C-Level Executives the Weakest Link in Organizations’ Mobile Security

C-suite executives are the people most susceptible to mobile-based cyber-attacks in businesses, according to a study from MobileIron. The report, entitled Trouble at the Top found that while these executives are highly targeted by cyber-criminals in attacks on organizations, they are also more likely than anyone else to have a relaxed attitude to mobile security.

In the analysis, research from 300 enterprise IT decision makers across Benelux, France, Germany, the UK and the US was combined with findings from 50 C-level executives from the UK and the US. It revealed that many C-level executives find mobile security protocols frustrating, with 68% feeling IT security compromises their personal privacy, 62% stating it limits the usability of their device and 58% finding it too complex to understand.

As a result of these issues, 76% of C-suite executives had asked to bypass one or more of their organization’s security protocols last year. This included requests to: gain network access to an unsupported device (47%), bypass multi-factor authentication (45%) and obtain access to business data on an unsupported app (37%).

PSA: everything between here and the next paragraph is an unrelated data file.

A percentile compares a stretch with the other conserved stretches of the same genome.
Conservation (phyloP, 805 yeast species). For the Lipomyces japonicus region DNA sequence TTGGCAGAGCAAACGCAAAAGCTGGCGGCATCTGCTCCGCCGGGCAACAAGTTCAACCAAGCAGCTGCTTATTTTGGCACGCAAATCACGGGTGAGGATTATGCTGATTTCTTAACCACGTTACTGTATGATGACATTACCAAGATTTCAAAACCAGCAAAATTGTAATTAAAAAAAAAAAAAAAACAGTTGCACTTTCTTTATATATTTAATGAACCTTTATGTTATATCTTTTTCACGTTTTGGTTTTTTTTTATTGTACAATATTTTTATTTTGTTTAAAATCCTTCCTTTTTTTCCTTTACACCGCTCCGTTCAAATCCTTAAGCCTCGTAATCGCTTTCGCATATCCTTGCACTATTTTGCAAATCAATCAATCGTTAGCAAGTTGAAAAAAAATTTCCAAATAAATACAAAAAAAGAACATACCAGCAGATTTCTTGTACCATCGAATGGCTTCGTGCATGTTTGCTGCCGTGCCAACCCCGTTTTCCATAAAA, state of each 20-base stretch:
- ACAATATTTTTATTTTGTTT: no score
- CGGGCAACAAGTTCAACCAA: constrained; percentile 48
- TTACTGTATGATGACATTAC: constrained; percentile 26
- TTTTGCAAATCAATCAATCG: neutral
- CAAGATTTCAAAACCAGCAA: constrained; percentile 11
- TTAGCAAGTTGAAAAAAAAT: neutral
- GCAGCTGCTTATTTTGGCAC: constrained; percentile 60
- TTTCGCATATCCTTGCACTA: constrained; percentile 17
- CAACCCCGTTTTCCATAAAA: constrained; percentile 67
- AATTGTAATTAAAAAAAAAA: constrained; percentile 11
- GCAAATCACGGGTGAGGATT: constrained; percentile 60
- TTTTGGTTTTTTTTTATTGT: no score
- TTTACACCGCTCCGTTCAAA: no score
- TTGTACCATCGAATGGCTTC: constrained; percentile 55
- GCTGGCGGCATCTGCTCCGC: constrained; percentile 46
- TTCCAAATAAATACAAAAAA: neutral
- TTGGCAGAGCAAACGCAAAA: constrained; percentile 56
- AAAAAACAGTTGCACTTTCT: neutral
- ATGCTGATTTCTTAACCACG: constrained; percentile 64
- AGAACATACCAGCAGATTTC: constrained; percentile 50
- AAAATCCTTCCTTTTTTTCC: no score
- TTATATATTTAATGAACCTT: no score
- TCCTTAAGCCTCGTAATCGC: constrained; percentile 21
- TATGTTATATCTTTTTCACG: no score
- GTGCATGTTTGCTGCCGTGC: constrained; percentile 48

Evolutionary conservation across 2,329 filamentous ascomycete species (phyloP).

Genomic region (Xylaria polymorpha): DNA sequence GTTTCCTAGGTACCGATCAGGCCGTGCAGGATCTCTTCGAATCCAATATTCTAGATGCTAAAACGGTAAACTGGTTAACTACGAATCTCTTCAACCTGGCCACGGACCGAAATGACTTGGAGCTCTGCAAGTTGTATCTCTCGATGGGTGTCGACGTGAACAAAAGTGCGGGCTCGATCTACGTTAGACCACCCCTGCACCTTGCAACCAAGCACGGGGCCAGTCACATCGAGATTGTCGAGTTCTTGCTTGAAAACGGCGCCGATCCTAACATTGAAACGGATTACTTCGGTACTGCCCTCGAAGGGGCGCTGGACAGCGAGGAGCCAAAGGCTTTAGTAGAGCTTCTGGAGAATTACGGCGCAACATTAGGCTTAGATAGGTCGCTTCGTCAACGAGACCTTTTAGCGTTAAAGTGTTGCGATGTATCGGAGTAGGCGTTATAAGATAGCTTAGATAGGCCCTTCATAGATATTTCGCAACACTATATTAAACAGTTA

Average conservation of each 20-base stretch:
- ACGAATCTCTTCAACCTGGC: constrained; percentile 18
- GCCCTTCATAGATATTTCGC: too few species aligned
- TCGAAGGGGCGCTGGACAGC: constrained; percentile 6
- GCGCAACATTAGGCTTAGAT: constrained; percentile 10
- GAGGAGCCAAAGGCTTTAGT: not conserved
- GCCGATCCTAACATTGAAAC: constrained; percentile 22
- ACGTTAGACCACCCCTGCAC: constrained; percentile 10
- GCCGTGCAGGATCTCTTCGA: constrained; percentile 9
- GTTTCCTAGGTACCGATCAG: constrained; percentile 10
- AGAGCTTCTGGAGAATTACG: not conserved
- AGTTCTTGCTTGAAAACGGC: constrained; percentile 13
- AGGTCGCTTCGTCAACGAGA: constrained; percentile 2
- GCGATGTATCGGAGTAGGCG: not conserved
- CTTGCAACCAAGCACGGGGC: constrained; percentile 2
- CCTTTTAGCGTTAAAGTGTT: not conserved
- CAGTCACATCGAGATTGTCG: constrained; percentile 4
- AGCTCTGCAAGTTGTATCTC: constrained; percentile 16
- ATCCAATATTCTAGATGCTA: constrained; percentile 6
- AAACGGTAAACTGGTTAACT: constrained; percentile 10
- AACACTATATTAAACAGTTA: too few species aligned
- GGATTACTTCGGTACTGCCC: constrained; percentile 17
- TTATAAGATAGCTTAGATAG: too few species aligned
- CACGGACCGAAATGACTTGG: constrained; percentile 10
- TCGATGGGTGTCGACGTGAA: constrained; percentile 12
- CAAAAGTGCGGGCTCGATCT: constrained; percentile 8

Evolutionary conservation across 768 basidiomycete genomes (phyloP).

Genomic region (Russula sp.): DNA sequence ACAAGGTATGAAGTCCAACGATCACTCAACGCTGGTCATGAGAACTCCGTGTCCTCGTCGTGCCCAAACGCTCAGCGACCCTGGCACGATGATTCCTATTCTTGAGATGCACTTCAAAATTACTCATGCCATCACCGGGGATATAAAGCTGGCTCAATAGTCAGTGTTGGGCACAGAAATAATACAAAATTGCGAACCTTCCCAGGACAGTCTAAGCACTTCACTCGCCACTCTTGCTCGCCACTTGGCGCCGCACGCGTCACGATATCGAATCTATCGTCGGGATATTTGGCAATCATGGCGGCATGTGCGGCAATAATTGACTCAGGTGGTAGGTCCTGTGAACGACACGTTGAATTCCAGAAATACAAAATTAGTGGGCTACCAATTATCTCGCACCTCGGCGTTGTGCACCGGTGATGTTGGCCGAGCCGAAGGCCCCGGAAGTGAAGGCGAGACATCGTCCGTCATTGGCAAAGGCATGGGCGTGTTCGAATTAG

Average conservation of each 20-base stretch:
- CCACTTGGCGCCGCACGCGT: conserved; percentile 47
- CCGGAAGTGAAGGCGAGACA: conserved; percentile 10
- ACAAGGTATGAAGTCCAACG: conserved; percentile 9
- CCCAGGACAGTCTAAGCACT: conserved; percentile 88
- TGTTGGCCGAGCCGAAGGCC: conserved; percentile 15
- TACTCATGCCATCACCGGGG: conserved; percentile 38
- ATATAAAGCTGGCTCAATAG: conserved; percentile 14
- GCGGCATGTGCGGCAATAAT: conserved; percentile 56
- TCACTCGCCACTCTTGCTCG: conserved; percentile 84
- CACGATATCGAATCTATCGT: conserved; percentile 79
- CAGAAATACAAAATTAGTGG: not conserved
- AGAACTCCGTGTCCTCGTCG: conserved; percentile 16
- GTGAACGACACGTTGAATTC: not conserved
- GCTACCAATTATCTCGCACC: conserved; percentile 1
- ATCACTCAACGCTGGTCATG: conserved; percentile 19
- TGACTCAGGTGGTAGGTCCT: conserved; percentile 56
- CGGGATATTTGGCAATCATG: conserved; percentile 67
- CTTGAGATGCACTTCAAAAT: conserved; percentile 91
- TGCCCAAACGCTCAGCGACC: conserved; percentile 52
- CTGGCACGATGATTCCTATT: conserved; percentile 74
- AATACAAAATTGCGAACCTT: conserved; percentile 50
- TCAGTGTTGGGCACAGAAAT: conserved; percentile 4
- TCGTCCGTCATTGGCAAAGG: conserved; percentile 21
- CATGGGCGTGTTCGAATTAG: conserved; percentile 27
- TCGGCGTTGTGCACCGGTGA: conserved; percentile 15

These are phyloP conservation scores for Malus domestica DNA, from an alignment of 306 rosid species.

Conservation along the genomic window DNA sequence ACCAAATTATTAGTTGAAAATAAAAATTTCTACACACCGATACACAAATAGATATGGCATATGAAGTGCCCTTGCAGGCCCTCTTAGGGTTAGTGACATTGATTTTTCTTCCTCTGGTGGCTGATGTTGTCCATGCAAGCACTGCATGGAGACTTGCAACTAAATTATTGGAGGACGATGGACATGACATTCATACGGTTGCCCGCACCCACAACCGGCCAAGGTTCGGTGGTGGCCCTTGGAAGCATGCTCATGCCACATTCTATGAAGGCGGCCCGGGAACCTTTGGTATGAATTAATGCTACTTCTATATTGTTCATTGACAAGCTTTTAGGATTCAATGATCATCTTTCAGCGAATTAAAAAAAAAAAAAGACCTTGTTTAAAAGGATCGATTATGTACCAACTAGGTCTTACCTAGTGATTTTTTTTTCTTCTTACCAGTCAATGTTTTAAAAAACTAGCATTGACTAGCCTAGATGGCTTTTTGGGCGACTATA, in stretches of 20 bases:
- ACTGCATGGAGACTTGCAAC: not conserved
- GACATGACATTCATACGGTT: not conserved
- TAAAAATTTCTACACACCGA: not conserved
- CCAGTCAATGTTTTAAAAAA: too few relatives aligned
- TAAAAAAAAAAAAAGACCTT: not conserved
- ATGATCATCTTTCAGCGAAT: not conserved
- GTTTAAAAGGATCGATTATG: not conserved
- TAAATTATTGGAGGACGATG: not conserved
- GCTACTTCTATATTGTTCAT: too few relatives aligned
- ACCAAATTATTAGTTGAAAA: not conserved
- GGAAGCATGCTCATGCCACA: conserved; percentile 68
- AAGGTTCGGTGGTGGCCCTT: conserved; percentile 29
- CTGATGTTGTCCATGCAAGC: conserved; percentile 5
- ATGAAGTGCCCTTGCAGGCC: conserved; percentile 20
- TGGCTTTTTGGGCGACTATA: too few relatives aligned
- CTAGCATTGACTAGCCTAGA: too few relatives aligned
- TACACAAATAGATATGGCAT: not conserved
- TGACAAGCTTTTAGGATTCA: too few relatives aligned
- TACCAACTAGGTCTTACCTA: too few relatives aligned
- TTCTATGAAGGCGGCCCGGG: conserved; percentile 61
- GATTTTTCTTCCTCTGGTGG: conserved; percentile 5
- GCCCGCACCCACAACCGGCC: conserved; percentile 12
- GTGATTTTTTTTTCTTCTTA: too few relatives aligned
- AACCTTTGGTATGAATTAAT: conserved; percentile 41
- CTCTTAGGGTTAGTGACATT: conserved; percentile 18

“These findings are concerning because all of these C-suite exemptions drastically increase the risk of a data breach,” commented Brian Foster, SVP product management, MobileIron. “Accessing business data on a personal device or app takes data outside of the protected environment, leaving critical business information exposed for malicious users to take advantage of. Meanwhile, multi-factor identification – designed to protect businesses from the leading cause of data breaches, stolen credentials – is being side-stepped by C-suite execs.” 

To exacerbate this issue, IT decision makers included in the study overwhelmingly stated that C-suite is the group most likely to both be targeted by (78%), and fall victim to (71%), phishing attacks.

Foster added: “These findings highlight a point of tension between business leaders and IT departments. IT views the C-suite as the weak link when it comes to cybersecurity, while execs often see themselves as above security protocols.”

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